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Protectors or Pretenders? - Government Human Rights Commissions in Africa, HRW Report 2001




International Standards: The Paris Principles

Important Factors

Examining the Record in Africa

Innovative and Positive Contributions by Commissions

Regional Iniatives

The Role Of The International Community






    The case of Liberia shows the utter impotency of a human rights commission which depends entirely upon a government that is not committed to improving human rights. The Human Rights Commission exists in name only. Its leadership is weak, and there is no commitment on the part of the government to empower it with resources or personnel. Since its creation in 1997, the Human Rights Commission has been paralyzed by the Taylor government through its flawed legislation, inadequate funding, and political pressure. Only two of the mandated five members were confirmed a year later in 1998. Three subsequent nominees have yet to be confirmed by the senate.

    In its short time of existence, the Human Rights Commission has taken little or no action other than to set up its offices. The commission is empowered by its founding statute to do very little, and in practice seems to do even less. For example, while the commission is supposed to prepare reports on the situation of human rights in Liberia to be released internationally, those reports have yet to be seen. In addition to its restrictive mandate and minimal activities, the commission is further hindered by a lack of resources and qualified personnel. The perceived incompetence of the commissioners is yet another factor that adds to the lack of confidence in the commission.

    The head of the commission has repeatedly complained that he is unable to take any action due to the lack of funding. The commission's chair Justice Hall Badio told Human Rights Watch that he had repeatedly attempted to seek an audience with the president or his aides to beg for funding and had been repeatedly been rebuffed. He said: "If the president winks his eye at you, everyone winks his eye at you. If the president frowns at you, everyone frowns at you. Everyone knows what the president thinks of this commission."140

    While resources are clearly a problem, Liberian human rights activists point out that the Human Rights Commission's only public statements bemoan the lack of funding and appear not to be particularly concerned with any substantive issue of human rights. Moreover, they question the allocation of funding that has been received, pointing out that the commission has spent what funding it did have on renovating an ornate building in Monrovia and hiring a support staff of some thirty persons, even though the commission is not functioning due to its lack of funding and competency.

    The commissioners have also sought to avoid any controversy with the executive branch and have remained silent about serious abuses that are occurring in Liberia. Kofi Woods of the Justice and Peace Commission, who had declined his own nomination to the Human Rights Commission, concluded that the commissioners "are afraid to be seen challenging government."141 This was, in fact, confirmed to Human Rights Watch by the commission's chair Justice Hall Badio who stated that he began to fear for his life after security forces visited his home three times, harassing him and his wife and warning him not to embarrass the government.142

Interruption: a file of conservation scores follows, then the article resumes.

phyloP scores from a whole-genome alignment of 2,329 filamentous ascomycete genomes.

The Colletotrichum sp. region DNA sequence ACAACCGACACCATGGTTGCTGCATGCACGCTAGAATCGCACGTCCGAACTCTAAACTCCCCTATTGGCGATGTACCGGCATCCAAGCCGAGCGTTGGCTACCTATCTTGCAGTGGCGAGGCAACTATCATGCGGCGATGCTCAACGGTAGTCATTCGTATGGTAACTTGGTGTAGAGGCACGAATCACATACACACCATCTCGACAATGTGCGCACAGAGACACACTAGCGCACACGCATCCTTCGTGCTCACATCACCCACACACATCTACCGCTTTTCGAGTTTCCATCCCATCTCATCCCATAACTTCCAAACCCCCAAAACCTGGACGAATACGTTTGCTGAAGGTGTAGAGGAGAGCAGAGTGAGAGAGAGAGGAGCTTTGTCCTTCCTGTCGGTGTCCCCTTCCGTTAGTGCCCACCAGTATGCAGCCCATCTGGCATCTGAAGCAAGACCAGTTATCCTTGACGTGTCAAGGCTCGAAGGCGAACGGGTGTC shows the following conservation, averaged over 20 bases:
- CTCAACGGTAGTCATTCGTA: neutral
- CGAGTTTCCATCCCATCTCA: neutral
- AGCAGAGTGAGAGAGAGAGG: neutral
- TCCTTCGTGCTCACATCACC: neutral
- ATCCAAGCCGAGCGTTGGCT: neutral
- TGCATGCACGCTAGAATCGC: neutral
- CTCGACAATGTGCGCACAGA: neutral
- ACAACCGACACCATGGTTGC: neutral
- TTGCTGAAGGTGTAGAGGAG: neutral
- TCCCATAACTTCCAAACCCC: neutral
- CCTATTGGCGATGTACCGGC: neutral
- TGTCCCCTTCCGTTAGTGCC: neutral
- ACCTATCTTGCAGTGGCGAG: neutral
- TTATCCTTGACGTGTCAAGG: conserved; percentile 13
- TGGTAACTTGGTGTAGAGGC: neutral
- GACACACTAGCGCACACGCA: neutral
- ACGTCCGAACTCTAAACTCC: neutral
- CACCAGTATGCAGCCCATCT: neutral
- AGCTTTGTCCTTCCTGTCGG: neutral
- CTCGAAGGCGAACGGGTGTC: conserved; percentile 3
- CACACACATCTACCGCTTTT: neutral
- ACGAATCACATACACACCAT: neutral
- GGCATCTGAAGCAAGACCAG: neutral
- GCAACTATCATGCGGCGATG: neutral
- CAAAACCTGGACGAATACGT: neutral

The Taylor government has been using strong arm tactics to silence any publicity about his human rights violations. Government officials regularly denounce the efforts by human rights groups to monitor the country or improve the human rights situation on the ground and accuse human rights groups for being responsible for the lack of international donor aid to Liberia. Members of the Taylor government have gone as far as calling human rights activists "enemies" of the state.

    Local human rights NGOs refuse to cooperate with the commission based on what they see as its illegitimacy due to the weak founding legislation and the refusal of the president and his aides to genuinely consult with local human rights NGOs in its creation. Kofi Woods called the Human Rights Commission "toothless" and pointed out that the commission "has not spoken out against any one of the repressive actions carried out by the government against anyone."143

    International donors have, without exception, refused to give any funding to the Human Rights Commission and instead have chosen to work with local human rights NGOs. The Carter Center, for example, had originally planned to help the Commission extensively but "redirected [their] resources when it became apparent there was not enough to work with."144 The lack of an effective Human Rights Commission is one, even though not the only one, benchmark for the donor community as they attempt to assess the political performance of the Taylor government and its commitment to democracy and good governance.

    In its three years of formal existence, the Liberian Human Rights Commission has yet to establish a credible presence within the country or outside of it. With little or no activities to recommend it, the commission is shunned by human rights activists at home, and by the international community that sees it for what it is and refuses to fund it - a charade for the Taylor government to assert its commitment to human rights.

Human Rights Watch World Report 2001

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